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She said, i set my love out over an ocean of space
in a ship made of recycled parts, and
if i do and if i don’t miss his dear body
then is that a healthy love?

when you feel a face so close
that it starts to be one feature
in your hands that touch any body—
how do you know if it fits like a glove?

then, She said, you measure your pace,
keep time with quiet hands, not singing hearts.
You will know when: when no body
can shove you off balance—

then you’ve found the place,
thin as a blade with an edge that smarts,
where everybody can feel your face
like a crucial lever, like a restless dove.



Rasha is a queer Palestinian Southerner who grew up between Damascus, Syria and rural Georgia and cut their teeth organizing on the southsides of Atlanta and Chicago. They are a member of Alternate ROOTS, Southerners on New Ground, Justice for Muslims Healing Collective, and the Radius of Arab American Writers (RAWI). Rasha's work has appeared in Mizna, Room, Lambda Literary, and Strange Horizons, and is anthologized in Luminescent Threads: Connections to Octavia Butler and Halal if You Hear Me. As a community technologist, urban farmer, and once and future beekeeper, Rasha is a geek for science both fiction and fact. You can find them tweeting @rashaabdulhadi.
Current Issue
27 Jun 2022

A crack in my leg opened my world, shattered it like thunder announces the arrival of lightning
it's only natural that // If I'm going, I want to be gone with you.
Kalpavigyan: An Interview with Dip Ghosh 
Strange Horizons
Gautam Bhatia: Hi Dip, and thanks so much for agreeing to do this interview with Strange Horizons. I want to start by asking you something basic: the name of the Bengali SF magazine you edit is Kalpabiswa. Bengali SF itself is known as kalpavigyan. Can you take us through the etymology of these terms, and how we should understand them in translation?  Dip Ghosh: The first work of Bengali SF was written almost 190 years ago. However, the term kalpavigyan, and the umbrella definition of it, was coined by SF writer and pioneering editor Adrish Bardhan around 1975 for his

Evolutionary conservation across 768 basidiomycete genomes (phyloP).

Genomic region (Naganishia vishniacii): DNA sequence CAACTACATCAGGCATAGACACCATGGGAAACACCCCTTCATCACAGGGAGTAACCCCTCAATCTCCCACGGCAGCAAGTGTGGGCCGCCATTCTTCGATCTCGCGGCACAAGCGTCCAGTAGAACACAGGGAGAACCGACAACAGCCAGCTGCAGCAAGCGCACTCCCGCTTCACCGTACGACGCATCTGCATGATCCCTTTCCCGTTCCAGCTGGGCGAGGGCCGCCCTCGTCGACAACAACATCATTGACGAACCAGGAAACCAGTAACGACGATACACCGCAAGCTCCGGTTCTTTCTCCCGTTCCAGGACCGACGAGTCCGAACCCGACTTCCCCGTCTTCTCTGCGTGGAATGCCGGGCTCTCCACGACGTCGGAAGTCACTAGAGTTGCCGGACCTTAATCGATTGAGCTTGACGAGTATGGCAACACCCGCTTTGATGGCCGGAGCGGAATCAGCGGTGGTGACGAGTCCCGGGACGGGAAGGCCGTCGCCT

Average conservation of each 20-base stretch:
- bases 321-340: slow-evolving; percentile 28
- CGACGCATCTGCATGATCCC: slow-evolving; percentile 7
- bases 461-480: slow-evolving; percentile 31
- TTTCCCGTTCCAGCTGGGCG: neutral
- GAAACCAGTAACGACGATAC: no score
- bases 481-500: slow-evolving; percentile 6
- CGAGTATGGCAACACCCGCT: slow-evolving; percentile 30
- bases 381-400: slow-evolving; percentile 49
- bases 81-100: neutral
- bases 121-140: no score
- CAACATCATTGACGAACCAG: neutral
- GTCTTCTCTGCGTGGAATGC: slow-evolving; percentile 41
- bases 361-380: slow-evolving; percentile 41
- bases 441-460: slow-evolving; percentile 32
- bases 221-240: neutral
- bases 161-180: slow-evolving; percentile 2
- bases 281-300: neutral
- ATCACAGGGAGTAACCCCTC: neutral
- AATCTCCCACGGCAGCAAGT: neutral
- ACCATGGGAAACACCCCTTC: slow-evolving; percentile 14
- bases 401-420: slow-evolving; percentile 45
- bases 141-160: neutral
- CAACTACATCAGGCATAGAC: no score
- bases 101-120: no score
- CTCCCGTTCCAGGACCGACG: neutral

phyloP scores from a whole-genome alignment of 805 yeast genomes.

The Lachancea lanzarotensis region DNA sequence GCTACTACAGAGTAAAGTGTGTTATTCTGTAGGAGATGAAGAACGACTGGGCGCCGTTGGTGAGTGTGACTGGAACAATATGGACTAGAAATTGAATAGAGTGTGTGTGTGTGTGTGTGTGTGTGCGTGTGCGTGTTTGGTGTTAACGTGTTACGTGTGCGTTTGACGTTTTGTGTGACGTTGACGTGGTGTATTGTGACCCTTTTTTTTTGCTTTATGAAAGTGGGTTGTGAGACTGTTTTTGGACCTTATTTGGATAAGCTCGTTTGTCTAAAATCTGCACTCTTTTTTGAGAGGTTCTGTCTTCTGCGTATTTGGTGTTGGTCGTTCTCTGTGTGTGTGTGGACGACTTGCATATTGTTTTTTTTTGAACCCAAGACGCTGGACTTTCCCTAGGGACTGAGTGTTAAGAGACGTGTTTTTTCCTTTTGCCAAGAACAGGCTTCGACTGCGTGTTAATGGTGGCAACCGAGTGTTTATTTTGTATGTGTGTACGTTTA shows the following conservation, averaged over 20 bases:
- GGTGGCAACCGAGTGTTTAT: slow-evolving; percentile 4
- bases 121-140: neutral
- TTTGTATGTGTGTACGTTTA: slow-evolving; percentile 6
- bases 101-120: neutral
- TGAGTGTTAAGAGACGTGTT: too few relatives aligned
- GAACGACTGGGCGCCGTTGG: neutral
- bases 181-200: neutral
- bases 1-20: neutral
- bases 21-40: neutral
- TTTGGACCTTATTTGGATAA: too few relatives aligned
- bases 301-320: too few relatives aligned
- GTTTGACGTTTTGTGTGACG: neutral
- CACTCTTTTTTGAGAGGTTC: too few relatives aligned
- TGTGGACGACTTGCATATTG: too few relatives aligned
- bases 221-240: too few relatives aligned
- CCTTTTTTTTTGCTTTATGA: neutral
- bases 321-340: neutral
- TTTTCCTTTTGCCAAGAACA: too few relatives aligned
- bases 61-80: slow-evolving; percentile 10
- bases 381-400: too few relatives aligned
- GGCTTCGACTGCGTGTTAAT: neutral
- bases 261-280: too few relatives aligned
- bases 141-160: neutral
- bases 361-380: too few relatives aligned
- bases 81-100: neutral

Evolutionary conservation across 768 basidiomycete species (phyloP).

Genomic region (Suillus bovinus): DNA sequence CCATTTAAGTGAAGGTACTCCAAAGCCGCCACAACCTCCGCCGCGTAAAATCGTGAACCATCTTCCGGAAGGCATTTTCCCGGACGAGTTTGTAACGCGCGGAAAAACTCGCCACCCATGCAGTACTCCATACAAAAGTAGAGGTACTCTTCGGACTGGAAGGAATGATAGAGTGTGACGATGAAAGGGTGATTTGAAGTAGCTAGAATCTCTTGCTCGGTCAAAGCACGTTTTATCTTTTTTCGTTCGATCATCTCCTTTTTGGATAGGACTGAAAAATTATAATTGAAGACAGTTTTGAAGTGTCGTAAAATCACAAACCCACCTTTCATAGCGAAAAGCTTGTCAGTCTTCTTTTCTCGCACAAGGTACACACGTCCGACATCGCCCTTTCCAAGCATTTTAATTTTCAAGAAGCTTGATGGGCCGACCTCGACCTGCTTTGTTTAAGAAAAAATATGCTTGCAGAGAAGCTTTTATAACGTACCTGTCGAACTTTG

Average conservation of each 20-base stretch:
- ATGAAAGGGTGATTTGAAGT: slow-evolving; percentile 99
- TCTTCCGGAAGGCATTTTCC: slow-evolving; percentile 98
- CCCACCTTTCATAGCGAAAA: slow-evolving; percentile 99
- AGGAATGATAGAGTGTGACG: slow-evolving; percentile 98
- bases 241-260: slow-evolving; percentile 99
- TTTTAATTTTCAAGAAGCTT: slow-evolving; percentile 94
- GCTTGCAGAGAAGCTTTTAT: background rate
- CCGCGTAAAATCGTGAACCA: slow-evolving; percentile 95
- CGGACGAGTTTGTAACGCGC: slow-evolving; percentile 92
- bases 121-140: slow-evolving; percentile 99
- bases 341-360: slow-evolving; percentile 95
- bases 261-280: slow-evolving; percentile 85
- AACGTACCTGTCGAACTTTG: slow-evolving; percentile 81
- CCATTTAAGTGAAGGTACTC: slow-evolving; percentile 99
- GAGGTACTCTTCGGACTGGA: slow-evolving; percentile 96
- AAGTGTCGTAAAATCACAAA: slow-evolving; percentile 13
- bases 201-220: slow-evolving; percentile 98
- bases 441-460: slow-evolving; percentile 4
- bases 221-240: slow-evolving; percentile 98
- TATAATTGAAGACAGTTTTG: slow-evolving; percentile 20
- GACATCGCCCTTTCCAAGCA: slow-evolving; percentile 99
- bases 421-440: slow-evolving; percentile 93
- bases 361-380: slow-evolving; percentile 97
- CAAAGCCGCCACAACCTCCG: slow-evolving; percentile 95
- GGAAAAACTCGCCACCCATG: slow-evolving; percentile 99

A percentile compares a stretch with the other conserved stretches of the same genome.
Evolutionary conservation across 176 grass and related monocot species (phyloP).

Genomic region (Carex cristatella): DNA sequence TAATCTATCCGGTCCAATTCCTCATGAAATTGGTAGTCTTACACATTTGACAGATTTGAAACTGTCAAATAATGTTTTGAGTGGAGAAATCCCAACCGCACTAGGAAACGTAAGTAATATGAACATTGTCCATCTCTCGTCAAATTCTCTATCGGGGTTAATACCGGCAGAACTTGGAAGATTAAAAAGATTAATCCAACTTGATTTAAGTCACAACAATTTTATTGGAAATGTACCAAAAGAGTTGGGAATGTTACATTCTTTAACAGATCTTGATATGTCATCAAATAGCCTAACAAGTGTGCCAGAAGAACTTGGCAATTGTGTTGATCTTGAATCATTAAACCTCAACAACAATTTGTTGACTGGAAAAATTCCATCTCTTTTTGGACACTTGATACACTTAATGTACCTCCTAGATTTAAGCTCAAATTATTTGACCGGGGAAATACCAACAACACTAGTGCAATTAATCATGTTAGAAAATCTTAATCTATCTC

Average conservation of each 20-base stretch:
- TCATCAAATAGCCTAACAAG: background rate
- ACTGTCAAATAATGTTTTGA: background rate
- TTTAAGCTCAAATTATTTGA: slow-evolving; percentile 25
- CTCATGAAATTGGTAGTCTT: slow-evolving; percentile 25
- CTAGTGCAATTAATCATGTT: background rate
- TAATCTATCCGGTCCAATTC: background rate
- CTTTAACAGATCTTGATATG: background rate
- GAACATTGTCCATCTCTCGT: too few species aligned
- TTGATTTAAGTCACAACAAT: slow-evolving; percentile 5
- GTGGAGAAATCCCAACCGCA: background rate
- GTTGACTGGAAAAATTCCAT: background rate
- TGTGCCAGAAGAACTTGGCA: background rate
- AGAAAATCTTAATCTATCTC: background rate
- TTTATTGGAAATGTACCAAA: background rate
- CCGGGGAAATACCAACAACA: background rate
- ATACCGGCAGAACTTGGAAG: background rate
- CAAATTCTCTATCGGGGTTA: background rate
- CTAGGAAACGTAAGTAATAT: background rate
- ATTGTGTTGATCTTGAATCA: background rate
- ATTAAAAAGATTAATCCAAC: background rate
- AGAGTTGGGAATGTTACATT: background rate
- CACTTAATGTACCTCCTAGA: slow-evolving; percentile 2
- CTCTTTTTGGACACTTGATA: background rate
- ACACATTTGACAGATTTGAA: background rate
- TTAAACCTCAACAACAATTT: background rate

There are plenty of reasons to love epistolary storytelling. Personally, I love the way various epistolary formats can shape a story in interesting and innovative ways, and I also love how the choice of format can hone the voice of a story.
Friday: How to Get to Apocalypse and Other Disasters by Erica L. Satifka 
Issue 20 Jun 2022
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Drowning in This Sunken City 
Thursday: Everything Everywhere All At Once 
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Issue 6 Jun 2022
Podcast: 6 June Poetry 
Issue 30 May 2022
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Issue 16 May 2022
Issue 9 May 2022
Podcast: 9 May Poetry 
Issue 2 May 2022
By: Eric Wang
By: Sara S. Messenger
Podcast read by: Ciro Faienza
Podcast read by: Sara S. Messenger
Issue 18 Apr 2022
By: Blaize Kelly Strothers
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Podcast read by: Blaize Kelly Strothers
Podcast read by: Ken Haponek
Podcast read by: Ciro Faienza
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